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Linking Young Minds Together
    Volume 3 | Issue 03 | January 23, 2011 |


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Just A Thought


Yamin Tauseef Jahangir

Photo: Yamin Tauseef Jahangir

On my way to Bangladesh from Kuala Lampur, I had to wait at Terminal 14 of Kuala Lampur International Airport (KLIA) airport for a while. As I was sipping coffee and browsing on my laptop, I saw a few Bangladeshi passengers running towards the terminal gate, which was closed. To my surprise, they began to bang on the glass door, yelling for the door to open as they thought that they would miss their flight. Some of the passengers who were also waiting managed to calm them and later I realised that it was the announcement for boarding pass check that scared them. When I scanned the place I found several foreigners exchanging baffled looks. The misguided passengers were Bangladeshi workers working in Malaysia.

It is true that many do not have a good impression about us when we identify ourselves as Bangladeshis. That could be because of the way we behave whenever we are out of the country. Old habits die hard, and we intend to portray these habits in front of the public whenever we get the chance. Usually the transit flights to Bangladesh carry a lot of Bangladeshi workers and the journey in one way or the other is not a pleasant one to many. Having the tag of a 'developing country' does not excuse us from the nuisance that we create elsewhere and so we need to realise this.

The manpower recruiting agencies take the responsibility of sending workers abroad which is a way of earning much needed remittance for the country. However, in this process the biggest loophole is the training and the basic education which is very much necessary for these outgoing workers. The agencies may claim that they are not liable to provide such facilities to people, but these agencies are the only link between the workers and the foreign country. Some of them are doing the needful so that the lower income brackets can survive the harsh realities of the outside world. But what happens to the majority? Some say that it is pointless in forcing them on a guideline, but that may not be true. It all depends on strict rules and regulations set by the host countries, which need to be abided by the outgoing workers. These agencies can provide these instructions and make our people aware of the rights and the wrongs. It also depends on the government to look into such issues, so that our workers abroad can be looked upon with dignity by others.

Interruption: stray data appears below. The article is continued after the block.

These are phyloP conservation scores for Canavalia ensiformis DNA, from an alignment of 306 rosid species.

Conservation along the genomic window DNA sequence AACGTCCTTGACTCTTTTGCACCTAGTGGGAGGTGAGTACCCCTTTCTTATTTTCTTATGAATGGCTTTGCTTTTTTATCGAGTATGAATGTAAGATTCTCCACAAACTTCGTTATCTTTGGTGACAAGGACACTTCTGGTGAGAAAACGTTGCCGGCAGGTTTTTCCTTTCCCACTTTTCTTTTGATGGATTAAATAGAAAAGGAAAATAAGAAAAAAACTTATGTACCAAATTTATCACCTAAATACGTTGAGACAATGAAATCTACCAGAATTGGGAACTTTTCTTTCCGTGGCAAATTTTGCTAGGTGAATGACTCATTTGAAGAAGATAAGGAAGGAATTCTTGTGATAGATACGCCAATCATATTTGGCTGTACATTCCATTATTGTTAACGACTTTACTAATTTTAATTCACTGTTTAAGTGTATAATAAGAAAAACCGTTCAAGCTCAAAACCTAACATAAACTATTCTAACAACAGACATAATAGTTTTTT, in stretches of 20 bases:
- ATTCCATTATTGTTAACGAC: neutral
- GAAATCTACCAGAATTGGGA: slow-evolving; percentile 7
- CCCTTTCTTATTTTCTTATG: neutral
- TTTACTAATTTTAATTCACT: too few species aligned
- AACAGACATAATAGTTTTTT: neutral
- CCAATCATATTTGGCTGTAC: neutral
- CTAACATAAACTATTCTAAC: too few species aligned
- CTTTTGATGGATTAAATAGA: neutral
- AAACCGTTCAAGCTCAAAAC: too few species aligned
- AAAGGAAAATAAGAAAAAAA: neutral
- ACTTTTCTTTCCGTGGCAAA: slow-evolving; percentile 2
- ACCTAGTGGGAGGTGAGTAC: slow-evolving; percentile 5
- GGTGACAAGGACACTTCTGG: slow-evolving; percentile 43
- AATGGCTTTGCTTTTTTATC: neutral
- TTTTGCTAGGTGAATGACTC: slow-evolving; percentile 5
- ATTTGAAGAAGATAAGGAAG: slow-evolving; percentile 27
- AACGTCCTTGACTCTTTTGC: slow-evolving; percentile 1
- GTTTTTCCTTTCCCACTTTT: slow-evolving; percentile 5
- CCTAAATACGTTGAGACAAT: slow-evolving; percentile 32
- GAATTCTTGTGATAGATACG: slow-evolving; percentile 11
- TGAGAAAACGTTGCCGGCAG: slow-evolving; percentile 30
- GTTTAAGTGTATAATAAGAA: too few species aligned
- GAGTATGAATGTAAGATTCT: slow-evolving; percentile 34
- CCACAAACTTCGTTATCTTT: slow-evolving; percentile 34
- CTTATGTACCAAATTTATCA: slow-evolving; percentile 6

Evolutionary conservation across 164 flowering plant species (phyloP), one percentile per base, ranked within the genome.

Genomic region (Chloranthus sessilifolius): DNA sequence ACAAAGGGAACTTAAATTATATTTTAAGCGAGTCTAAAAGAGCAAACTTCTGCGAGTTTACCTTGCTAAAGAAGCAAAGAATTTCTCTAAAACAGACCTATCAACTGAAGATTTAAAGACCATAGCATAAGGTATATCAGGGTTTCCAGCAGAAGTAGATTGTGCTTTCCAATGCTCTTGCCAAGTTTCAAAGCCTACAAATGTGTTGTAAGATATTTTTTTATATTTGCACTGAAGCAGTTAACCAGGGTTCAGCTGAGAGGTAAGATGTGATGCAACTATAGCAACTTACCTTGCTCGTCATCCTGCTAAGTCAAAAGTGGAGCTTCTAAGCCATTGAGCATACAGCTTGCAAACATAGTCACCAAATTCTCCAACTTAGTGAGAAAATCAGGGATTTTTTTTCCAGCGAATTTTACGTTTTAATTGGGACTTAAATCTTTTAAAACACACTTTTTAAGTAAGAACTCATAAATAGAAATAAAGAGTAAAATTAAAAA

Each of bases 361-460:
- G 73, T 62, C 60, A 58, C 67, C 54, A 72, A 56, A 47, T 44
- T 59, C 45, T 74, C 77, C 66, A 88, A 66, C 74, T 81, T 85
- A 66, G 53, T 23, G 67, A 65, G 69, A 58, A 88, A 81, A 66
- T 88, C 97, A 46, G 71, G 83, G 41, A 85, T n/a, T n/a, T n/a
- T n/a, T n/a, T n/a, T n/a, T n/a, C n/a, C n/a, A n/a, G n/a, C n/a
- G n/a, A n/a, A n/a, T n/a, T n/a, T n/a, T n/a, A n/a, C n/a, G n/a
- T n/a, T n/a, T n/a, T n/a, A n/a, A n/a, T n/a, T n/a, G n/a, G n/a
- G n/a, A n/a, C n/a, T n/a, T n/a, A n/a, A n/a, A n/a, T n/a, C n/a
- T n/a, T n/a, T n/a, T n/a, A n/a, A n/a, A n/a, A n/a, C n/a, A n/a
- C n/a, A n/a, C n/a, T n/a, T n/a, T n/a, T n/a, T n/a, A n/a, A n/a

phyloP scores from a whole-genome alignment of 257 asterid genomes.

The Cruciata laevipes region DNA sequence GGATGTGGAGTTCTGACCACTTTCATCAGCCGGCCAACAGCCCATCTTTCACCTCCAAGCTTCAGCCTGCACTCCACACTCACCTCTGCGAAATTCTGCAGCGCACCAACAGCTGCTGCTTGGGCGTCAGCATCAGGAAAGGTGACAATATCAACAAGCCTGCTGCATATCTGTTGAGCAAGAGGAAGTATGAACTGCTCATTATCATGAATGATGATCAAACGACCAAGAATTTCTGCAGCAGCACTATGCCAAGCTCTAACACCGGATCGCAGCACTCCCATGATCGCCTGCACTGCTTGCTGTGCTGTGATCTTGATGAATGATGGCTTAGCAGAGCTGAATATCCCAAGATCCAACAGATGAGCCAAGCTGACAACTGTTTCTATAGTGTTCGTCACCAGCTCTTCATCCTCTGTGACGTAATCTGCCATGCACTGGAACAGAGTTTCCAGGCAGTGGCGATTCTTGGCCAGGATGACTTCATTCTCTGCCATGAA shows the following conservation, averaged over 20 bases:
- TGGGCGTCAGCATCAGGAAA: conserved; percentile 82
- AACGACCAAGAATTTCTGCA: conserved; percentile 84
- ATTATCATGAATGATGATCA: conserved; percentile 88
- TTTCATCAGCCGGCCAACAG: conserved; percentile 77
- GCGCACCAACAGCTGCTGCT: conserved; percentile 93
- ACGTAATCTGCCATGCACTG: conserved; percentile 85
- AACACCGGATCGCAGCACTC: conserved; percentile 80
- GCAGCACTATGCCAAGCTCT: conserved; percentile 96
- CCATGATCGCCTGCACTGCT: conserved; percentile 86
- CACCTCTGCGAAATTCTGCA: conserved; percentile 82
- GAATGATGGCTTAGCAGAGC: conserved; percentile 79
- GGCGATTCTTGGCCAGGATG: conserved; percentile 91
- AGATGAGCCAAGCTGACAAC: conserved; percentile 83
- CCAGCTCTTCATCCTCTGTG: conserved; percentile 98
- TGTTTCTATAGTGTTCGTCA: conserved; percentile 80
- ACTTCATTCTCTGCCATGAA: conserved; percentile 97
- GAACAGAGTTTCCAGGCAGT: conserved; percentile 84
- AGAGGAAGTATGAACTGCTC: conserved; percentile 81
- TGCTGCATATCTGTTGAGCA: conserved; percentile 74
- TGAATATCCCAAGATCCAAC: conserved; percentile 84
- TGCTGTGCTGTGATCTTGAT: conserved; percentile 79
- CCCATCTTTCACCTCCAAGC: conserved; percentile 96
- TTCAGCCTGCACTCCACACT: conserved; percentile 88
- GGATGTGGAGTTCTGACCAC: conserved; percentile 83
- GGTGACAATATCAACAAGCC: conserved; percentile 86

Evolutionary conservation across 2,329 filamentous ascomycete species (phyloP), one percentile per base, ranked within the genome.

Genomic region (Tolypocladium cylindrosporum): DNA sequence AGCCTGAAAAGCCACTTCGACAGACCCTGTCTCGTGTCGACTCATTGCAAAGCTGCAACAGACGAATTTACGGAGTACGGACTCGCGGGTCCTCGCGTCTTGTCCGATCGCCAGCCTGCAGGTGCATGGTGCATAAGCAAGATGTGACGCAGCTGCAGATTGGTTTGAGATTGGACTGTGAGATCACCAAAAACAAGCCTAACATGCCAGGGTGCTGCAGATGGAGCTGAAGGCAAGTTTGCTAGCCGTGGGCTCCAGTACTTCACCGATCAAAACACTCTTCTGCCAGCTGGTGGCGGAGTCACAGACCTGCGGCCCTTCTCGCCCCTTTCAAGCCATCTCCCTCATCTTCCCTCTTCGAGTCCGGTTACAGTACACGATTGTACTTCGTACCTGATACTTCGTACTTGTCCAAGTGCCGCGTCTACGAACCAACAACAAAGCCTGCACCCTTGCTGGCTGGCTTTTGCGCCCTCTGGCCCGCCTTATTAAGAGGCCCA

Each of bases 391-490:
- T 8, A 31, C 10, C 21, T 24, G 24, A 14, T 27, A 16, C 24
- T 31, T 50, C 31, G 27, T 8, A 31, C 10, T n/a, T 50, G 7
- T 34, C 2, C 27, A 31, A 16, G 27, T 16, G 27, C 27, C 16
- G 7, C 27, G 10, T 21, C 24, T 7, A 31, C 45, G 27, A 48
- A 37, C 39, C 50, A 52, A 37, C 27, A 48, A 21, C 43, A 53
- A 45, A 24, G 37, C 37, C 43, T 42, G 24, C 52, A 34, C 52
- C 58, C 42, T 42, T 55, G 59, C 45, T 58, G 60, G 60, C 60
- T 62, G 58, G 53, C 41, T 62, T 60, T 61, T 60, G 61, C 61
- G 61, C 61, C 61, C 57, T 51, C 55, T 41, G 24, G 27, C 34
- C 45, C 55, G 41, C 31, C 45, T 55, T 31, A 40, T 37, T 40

As I started to walk towards Bay 062 of the airport, I started observing few Bangladeshis who broke off from the queue and started to run for the plane crossing the plane fuselage to reach before others. That very instant the Malaysian security stopped them and forced them to join the queue. It was quite distressing to see that they were quite indifferent to the whole incident.

On my arrival to Dhaka, it was a misty evening and I was having the winter chills. When I walked out from the arrival terminal I found a place that was under maintenance. It was not covered and no signs were given for the arriving passengers to caution them. Many passengers found this to be a big hindrance. It is simply taken for granted that an international airport should keep its maintenance regularities under close monitoring while ensuring passenger safety and comfort. It only takes a postcard full of memories for a person to remember the experiences and the good ones will always ensure another touchdown to this country.

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